Anna Chancellor stars in Rory Mullarkey’s surreal, timely black comedy about an uprising of middle England’s ‘silent majority’.
‘We’ve chosen to send a message,’ declares Anna Chancellor’s terror state founder as she orders her henchman to hack an innocent Briton’s head off in Rory Mullarkey’s ‘The Wolf from the Door’.
Clearly written some time before the world had heard of Islamic State, I couldn’t quite work out whether Mullarkey’s gallopingly surreal black comedy has gained stature or seen its original intent obfuscated by recent events in Iraq and Syria – certainly I think I might have assessed it on its own terms more easily if the arbitrary execution of a Tesco deputy manager didn’t immediately make me think of poor David Haines.
I’m certainly not suggesting that James Macdonald’s lo-fi, non-graphic production is inappropriate; it’s more a case that events have pointedly caught up with it.
Formally, it’s a 16-act road trip that sees Chancellor’s aristocratic Catherine (‘I’m extremely rich because of old money’) team up with Calvin Demba’s blank slate young Leo (no surname, no past, no particular opinions) as she heads towards the capital to lead a violent grassroots uprising of middle England’s ‘silent majority’: WI members, historical re-enactors, village vicars, Morris dancers and others join in a brutal overthrow of the established political order, the revolution’s toff leaders all insisting that they go up against the wall when the task is done.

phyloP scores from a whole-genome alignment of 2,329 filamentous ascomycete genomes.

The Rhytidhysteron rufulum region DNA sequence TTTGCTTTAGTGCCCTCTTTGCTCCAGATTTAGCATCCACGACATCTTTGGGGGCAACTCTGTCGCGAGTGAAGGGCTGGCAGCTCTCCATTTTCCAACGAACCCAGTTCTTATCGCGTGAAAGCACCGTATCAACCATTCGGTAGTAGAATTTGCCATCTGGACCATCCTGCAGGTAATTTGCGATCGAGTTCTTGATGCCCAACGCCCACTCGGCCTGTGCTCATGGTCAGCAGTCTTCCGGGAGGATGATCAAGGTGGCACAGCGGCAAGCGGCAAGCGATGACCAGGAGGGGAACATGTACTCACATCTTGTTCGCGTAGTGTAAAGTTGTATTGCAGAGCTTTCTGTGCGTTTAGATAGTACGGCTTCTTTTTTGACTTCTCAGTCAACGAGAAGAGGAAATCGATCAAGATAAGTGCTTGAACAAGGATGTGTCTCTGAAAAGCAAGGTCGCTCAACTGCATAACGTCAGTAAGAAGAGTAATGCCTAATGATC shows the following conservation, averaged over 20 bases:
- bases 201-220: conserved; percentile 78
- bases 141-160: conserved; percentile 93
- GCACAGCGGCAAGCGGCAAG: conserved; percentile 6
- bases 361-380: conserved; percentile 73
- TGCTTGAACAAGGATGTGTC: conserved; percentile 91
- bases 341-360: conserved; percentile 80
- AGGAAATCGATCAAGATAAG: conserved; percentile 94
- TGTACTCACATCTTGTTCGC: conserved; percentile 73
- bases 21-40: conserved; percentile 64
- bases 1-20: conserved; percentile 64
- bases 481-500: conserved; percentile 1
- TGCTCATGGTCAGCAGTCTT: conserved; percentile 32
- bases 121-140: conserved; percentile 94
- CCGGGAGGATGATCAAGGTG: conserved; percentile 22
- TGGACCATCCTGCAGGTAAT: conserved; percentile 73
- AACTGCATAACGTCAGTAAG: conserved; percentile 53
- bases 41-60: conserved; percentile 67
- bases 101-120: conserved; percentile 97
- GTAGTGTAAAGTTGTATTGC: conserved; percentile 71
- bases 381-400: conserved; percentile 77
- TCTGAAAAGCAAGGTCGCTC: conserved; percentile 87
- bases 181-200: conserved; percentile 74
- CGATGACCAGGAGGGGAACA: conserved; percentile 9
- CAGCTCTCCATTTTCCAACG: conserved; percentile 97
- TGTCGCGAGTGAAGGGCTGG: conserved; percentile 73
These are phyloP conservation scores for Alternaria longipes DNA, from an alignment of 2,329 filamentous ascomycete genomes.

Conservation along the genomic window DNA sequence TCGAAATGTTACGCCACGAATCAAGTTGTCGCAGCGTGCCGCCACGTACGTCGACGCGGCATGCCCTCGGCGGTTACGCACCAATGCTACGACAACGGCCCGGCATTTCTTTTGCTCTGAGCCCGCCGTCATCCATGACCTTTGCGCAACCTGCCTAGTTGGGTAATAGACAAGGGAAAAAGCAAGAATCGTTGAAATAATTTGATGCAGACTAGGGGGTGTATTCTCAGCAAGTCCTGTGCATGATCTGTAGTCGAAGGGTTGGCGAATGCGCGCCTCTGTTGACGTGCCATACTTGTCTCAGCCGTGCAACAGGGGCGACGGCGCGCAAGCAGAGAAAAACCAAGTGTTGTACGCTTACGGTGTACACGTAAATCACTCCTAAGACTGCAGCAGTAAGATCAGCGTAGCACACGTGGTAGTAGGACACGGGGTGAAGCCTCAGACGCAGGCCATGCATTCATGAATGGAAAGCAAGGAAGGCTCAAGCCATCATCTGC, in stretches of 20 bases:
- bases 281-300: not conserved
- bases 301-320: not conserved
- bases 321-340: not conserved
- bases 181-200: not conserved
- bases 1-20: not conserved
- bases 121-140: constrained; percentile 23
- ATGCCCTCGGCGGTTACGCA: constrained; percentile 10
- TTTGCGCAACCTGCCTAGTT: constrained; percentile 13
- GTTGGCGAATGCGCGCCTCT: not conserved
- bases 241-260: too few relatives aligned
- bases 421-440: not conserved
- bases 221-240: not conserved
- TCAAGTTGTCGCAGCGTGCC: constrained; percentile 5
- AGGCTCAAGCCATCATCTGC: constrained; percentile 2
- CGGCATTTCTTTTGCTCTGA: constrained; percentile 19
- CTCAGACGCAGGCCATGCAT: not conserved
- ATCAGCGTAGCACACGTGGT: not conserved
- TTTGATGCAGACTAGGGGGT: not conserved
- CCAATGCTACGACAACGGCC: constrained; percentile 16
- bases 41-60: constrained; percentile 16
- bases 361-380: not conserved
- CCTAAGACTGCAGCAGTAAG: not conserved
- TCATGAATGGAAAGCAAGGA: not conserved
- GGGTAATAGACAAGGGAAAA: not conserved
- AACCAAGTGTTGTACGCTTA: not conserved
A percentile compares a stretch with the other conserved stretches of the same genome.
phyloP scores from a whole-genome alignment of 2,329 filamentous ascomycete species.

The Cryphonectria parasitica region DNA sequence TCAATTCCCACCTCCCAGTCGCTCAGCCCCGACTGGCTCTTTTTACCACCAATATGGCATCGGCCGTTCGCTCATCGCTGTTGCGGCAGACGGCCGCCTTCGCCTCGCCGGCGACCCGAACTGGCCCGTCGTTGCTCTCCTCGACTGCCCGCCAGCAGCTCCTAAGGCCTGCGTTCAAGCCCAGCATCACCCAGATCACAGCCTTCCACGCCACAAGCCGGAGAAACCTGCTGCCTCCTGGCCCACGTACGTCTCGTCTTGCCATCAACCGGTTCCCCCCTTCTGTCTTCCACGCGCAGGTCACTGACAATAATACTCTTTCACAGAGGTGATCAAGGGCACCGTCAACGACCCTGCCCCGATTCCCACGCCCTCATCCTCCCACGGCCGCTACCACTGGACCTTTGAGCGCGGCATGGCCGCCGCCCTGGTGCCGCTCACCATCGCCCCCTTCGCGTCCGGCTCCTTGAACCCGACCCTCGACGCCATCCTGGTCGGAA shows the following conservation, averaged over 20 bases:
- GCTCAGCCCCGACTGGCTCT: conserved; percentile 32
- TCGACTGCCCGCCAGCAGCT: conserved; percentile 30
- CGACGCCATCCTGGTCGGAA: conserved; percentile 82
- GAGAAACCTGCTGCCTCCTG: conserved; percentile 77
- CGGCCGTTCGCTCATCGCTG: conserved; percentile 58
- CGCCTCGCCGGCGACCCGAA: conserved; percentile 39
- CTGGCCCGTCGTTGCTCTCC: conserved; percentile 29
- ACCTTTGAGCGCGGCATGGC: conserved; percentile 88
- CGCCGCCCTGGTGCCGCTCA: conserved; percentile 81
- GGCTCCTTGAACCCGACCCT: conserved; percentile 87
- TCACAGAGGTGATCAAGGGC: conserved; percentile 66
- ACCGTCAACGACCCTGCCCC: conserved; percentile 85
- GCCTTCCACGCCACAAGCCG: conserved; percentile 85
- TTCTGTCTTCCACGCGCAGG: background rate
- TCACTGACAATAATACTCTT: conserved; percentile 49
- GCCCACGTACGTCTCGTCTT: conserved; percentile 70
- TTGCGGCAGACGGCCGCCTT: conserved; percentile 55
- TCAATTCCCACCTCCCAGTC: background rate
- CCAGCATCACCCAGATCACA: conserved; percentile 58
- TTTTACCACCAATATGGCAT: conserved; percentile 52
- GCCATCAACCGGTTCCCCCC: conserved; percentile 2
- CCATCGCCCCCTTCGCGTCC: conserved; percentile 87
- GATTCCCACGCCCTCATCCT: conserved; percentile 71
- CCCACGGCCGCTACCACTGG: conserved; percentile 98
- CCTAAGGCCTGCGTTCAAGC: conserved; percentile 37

On one level, I think the play functions simply as a comic, Monty Python-esque riff on what would happen if the outrage expressed in the Daily Mail boiled over into armed insurrection. Perhaps more earnestly, it asks whether a post-revolutionary, classless society that was all ideology and no compassion would be desirable. And finally, there’s the Middle Eastern parallel – how no society is really that far from collapse, how it’s the people you see on the street every day who may be the ones to burn it down.
Funny, provocative and engagingly eccentric, ‘The Wolf from the Door’ has a neato village-fête design from Tom Pye, and boasts fine performances from the arch Chancellor and extremely amusing supporting player Pearce Quigley. But it’s also cold, crass and not exactly loveable, with a definite sub-Caryl Churchill air to it. The good outweighs the bad, however, and, by accident or design, its time is probably now.